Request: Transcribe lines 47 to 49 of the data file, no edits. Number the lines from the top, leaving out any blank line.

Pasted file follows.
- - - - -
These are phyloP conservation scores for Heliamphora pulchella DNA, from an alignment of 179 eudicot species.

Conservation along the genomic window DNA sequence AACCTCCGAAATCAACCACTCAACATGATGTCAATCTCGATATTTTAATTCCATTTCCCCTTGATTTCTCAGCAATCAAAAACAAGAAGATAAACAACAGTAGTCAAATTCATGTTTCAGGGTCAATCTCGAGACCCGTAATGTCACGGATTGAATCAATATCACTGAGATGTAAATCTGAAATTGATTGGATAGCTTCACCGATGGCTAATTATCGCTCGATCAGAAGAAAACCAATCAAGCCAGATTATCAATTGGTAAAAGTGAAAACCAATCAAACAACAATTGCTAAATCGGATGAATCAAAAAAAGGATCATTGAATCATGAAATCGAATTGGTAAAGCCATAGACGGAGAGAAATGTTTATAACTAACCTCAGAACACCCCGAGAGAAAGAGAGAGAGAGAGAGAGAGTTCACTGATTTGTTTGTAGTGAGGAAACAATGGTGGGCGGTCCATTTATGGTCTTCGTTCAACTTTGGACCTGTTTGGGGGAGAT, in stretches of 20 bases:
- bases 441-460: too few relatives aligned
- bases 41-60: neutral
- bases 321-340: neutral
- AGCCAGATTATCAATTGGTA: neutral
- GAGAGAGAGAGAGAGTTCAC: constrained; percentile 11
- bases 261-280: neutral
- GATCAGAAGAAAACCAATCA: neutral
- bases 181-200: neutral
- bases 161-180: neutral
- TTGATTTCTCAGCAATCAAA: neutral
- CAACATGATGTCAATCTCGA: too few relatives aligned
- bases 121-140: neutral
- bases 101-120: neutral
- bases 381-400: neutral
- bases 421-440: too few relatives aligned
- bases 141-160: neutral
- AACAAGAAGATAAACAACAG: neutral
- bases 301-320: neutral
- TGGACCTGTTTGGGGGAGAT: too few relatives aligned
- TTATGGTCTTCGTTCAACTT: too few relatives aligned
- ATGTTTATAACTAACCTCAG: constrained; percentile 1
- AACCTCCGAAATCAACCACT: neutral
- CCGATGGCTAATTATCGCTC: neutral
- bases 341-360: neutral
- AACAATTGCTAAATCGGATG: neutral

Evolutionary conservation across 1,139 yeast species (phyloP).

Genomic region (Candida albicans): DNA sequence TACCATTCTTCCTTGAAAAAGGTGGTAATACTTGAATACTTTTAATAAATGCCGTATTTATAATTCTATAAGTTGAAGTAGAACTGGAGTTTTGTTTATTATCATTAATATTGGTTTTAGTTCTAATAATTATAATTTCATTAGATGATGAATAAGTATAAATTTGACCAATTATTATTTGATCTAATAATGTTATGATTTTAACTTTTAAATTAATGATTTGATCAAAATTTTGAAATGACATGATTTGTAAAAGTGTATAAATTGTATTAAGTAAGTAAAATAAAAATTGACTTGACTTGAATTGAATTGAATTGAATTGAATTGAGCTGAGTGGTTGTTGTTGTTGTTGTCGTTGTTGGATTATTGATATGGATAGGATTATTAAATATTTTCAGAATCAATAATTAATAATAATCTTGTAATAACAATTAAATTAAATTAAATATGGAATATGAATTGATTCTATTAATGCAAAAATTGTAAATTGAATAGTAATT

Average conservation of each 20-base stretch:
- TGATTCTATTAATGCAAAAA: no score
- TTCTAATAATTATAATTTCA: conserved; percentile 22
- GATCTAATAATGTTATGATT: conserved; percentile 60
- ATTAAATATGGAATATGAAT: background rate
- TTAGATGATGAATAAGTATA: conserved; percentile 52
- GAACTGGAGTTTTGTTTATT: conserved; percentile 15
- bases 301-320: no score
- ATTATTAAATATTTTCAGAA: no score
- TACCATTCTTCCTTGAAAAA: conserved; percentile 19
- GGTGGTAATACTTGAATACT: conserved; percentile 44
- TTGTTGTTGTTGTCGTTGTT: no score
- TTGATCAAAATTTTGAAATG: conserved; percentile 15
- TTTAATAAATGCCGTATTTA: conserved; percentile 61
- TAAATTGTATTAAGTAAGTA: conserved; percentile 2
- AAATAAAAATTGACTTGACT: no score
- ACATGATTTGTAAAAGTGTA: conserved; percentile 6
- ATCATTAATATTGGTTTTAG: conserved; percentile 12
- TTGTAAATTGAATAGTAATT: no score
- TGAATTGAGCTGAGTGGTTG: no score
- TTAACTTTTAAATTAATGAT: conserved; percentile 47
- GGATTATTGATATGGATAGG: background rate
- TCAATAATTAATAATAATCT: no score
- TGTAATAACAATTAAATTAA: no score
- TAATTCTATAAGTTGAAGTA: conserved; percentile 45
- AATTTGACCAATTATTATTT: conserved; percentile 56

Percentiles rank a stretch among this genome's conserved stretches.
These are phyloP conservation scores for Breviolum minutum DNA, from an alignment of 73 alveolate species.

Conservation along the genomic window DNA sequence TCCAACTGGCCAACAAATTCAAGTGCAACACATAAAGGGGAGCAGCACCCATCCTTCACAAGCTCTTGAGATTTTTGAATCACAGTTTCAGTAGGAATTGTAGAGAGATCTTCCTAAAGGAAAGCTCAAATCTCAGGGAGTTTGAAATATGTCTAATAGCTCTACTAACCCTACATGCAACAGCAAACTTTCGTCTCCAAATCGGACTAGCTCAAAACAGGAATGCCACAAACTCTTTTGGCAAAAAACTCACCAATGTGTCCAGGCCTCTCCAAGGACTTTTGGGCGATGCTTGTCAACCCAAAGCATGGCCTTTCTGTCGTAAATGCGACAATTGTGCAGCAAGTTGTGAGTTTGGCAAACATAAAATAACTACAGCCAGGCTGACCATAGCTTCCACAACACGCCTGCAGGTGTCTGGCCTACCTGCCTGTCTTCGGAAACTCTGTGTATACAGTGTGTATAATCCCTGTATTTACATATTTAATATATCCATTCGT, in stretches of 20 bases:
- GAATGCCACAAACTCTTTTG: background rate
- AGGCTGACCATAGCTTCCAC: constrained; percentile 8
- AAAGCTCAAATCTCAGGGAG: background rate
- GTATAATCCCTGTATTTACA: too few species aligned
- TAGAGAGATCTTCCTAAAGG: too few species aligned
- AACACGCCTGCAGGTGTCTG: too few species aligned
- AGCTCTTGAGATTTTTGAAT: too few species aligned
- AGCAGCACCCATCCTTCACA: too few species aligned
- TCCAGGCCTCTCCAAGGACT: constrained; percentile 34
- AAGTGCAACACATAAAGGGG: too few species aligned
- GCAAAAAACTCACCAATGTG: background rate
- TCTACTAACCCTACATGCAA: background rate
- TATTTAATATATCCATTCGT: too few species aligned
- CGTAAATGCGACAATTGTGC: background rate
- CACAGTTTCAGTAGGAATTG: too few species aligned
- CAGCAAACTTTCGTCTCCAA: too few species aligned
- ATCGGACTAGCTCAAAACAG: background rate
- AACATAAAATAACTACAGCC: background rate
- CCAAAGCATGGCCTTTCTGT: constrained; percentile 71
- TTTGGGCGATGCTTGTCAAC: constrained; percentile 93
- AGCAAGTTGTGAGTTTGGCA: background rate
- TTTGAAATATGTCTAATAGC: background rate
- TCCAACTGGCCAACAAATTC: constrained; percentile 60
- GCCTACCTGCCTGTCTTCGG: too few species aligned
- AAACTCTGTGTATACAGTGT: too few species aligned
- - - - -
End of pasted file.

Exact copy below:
- ATCATTAATATTGGTTTTAG: conserved; percentile 12
- TTGTAAATTGAATAGTAATT: no score
- TGAATTGAGCTGAGTGGTTG: no score